YEREVAN (A.W.)—The Armenian Weekly’s correspondent in Yerevan sat down on March 28 with ARF Supreme Council representative Armen Rustamyan, to talk about developments in the aftermath of Armenia’s presidential election and the ARF’s outlook on the eve of Yerevan’s municipal vote. Rustamyan heads the ARF’s electoral list in the upcoming city elections, scheduled for May 5.
The Armenian Weekly—How would you characterize the post-election period in Armenia and the protest movement that has coalesced around Raffi Hovannisian?
Armen Rustamyan—Something of a tradition has developed in Armenia where after every election, especially presidential ones, the country enters a state of tension. One of the main reasons for this is that the majority of the public simply does not believe in the results. They don’t believe in the legitimacy of the elections. Irregularities make it impossible to confidently state who the true winners and losers are.
Such a state of affairs naturally brings us to a point of post-electoral turmoil, which once again proved to be unavoidable. This is now the second election since 2008 that has not gone past the first round and we see the polarized environment the country has been placed in.
The presidential candidate [Raffi Hovannisian] who, based on official results, came in second continues not to recognize the outcome of the election, began a hunger strike, is rallying in the streets, and is traveling to the regions. The public’s disappointment is also very obvious. Thus, it is apparent that we are in a post-election crisis.
The country will continue to experience such crises as long as there are two fundamental problems that are not resolved.
First, the public’s mistrust comes from the fact that, until today, elections in Armenia are not a means for changing the regime. They never have been. Since independence, there has not been one administration that has replaced another through an election. This is a fact. No country in the world, especially one undergoing transition, can afford to have such a low level of democracy, where the authorities constantly maintain their power. This state of affairs suggests that something is clearly wrong.
Secondly, not only is the electoral system not improving or becoming more democratic but, rather, just the opposite is occurring. Each regime does everything it can to reproduce itself and fortify its position. We have seen this phenomenon with every administration since independence. Each regime has unsparingly abused its official position and its executive resources for the benefit of maintaining power.
In addition, there are no mechanisms in place for the true volume of electoral fraud to be detected, so as to legally protest the results and reach a point where elections can be contested. Both the public and opposition lack the tools necessary to comprehensively document the extent of the violations and prove the illegitimacy of elections. This is one of the key reasons the authorities are able to announce after each election that some violations did occur, but were not significant enough to affect the overall outcome of the race.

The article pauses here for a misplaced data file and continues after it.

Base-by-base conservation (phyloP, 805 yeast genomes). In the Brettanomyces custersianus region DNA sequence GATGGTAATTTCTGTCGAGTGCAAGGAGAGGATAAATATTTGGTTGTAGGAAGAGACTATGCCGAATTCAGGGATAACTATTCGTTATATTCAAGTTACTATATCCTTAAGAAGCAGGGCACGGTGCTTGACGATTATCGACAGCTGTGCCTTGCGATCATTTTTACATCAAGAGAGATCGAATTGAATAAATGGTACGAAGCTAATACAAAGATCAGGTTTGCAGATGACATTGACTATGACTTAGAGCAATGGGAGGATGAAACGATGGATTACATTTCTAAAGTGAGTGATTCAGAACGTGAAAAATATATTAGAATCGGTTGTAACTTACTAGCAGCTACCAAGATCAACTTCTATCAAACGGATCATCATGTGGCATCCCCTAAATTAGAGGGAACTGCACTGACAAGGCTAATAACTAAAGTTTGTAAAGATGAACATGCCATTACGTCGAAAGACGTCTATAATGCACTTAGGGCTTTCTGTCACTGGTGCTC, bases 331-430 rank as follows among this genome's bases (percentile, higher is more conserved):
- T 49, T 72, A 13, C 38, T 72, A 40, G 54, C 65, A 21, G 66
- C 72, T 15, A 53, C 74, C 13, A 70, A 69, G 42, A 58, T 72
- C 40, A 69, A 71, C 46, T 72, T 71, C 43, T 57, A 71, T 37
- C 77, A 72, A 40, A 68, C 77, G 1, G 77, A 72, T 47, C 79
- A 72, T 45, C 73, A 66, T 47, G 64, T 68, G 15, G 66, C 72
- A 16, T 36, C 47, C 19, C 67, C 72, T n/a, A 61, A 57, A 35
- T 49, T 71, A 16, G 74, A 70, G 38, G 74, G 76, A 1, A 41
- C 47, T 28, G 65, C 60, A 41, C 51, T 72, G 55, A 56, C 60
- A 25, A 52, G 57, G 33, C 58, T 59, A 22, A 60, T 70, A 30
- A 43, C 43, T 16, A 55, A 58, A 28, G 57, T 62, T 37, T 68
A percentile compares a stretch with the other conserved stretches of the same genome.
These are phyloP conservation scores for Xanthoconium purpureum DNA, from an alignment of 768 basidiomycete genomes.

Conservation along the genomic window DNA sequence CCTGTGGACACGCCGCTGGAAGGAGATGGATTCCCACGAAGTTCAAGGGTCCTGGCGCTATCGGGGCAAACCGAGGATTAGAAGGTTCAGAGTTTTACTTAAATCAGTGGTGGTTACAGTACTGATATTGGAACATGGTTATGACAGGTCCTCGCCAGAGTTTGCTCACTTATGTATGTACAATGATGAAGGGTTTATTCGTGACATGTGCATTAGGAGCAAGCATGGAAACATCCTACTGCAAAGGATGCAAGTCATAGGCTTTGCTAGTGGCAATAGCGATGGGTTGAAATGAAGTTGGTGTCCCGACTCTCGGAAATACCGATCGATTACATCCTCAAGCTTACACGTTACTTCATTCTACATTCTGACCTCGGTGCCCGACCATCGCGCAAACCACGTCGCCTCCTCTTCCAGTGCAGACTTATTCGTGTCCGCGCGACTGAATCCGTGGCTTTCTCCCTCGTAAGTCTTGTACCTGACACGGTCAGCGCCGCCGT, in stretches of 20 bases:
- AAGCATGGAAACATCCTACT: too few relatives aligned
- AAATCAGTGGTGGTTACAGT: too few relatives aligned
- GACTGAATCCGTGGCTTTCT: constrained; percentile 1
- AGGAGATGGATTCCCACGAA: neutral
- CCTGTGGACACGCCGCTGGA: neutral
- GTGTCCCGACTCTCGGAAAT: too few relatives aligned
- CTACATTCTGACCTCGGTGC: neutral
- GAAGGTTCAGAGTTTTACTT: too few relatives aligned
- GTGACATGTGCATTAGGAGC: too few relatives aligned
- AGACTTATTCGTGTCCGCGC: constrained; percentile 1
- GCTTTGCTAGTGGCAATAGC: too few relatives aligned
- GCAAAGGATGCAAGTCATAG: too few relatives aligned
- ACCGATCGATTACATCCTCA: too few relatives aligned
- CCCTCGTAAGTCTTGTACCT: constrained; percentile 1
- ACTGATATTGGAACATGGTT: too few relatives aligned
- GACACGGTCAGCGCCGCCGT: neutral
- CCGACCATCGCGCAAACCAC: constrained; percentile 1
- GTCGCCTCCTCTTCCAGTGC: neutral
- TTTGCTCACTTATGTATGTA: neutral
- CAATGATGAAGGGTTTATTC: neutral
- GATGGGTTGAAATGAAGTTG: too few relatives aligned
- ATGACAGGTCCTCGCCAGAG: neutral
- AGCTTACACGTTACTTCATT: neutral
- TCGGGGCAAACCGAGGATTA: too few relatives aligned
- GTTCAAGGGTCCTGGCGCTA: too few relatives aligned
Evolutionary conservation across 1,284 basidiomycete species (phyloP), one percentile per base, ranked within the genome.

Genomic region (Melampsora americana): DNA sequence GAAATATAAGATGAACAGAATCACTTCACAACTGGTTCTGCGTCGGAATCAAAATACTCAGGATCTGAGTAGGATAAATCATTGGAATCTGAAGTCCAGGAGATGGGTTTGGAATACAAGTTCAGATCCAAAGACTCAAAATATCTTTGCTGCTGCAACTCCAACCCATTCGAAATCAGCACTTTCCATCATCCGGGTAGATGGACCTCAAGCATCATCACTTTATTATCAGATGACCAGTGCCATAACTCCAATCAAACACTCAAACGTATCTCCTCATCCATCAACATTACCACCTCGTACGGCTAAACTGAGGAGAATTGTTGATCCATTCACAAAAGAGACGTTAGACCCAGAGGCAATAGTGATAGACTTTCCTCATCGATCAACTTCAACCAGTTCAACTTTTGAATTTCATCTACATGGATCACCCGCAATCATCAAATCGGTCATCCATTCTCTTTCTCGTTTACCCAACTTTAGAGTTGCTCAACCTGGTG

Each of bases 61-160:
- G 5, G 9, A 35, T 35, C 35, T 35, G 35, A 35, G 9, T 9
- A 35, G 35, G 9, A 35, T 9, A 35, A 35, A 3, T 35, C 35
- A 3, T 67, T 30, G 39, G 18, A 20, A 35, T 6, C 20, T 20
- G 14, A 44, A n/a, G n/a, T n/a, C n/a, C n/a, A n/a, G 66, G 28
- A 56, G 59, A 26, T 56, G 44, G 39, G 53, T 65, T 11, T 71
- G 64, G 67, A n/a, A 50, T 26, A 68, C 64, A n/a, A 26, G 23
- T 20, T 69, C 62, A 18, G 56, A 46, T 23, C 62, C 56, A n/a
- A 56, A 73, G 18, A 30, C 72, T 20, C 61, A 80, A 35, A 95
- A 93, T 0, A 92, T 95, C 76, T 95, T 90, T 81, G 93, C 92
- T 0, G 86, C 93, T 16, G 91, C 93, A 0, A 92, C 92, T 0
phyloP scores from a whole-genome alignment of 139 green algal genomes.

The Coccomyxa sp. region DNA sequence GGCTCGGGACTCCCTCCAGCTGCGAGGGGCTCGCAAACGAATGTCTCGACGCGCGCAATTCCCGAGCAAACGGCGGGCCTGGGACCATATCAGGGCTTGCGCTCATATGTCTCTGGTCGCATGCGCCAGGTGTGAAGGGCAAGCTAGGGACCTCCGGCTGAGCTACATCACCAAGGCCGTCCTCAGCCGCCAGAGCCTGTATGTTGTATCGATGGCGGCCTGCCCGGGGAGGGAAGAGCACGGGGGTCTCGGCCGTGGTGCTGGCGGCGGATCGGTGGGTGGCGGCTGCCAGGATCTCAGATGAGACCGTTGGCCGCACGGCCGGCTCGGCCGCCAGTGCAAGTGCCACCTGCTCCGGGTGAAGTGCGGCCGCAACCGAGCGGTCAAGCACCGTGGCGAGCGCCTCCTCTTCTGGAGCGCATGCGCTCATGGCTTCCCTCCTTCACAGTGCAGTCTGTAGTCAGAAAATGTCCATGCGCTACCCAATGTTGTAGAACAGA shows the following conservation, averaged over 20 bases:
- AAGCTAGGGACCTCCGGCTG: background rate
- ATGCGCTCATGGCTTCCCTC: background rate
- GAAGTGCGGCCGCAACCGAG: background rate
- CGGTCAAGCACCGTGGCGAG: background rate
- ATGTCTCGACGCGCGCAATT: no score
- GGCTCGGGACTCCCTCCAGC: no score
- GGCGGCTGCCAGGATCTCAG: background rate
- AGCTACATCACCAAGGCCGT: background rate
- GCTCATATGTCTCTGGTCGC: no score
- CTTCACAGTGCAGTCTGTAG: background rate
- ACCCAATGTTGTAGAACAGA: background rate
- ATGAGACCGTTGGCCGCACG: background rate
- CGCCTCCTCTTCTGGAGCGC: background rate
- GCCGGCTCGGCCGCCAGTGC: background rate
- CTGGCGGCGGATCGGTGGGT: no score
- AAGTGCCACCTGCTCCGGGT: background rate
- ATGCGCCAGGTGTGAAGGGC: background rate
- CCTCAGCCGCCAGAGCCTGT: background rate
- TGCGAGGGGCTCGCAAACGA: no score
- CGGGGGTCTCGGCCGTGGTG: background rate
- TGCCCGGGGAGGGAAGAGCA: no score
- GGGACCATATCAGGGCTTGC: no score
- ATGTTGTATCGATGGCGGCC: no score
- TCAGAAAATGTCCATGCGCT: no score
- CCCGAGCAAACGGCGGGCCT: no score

We have yet to be able to come out of this defective situation and, today, we are seeing the same scenario repeating.
A.W.—Many people in both Armenia and the Diaspora had hope that the movement around Raffi would open up a new page for a healthy opposition to form in the country and struggle for change collectively. Where does the ARF stand today vis-à-vis this movement?
A.R.—We naturally joined the movement because, for us, it was clear that it was not about Raffi Hovannisian but, rather, about the situation in the country. In other words, we feel strongly that we must overcome this defective situation and reach a point where elections are actually a means for changing the regime. This can happen only when citizens understand their democratic rights and raise enough of an uproar to affect change in a proper manner. Thus, we naturally were in Freedom Square from the very beginning, stood with the people, and we continue to remain at their side today.
We simply need to understand that in Armenia—since there is no immediate way to reverse the outcome of an election (either legally or politically) or to form a new government—we must work toward change in a step-by-step, phase-by-phase fashion. The maximalist “everything now” approach can either lead to bloodshed (which we have seen in the recent past and which is unacceptable to us) or disillusionment. If the goal is “everything now” and that is not realized, what would the people who believed in that be left with? They will naturally be disillusioned.
That is why we’ve suggested a middle-ground option that moves forward in stages, achieving tangible results and securing regime change gradually.
We saw two fundamental opportunities to go down this route, and we’ve begun that process. We proposed this strategy to the movement leadership and Raffi Hovannisian personally, from day one. Given such an approach, we were prepared to have a much more direct involvement in the movement, helping organize it and shape it. For us, one thing is clear: the movement must become a strong actor which directs changes on the ground and has an affect on the government. In this regard, we suggested several concrete steps.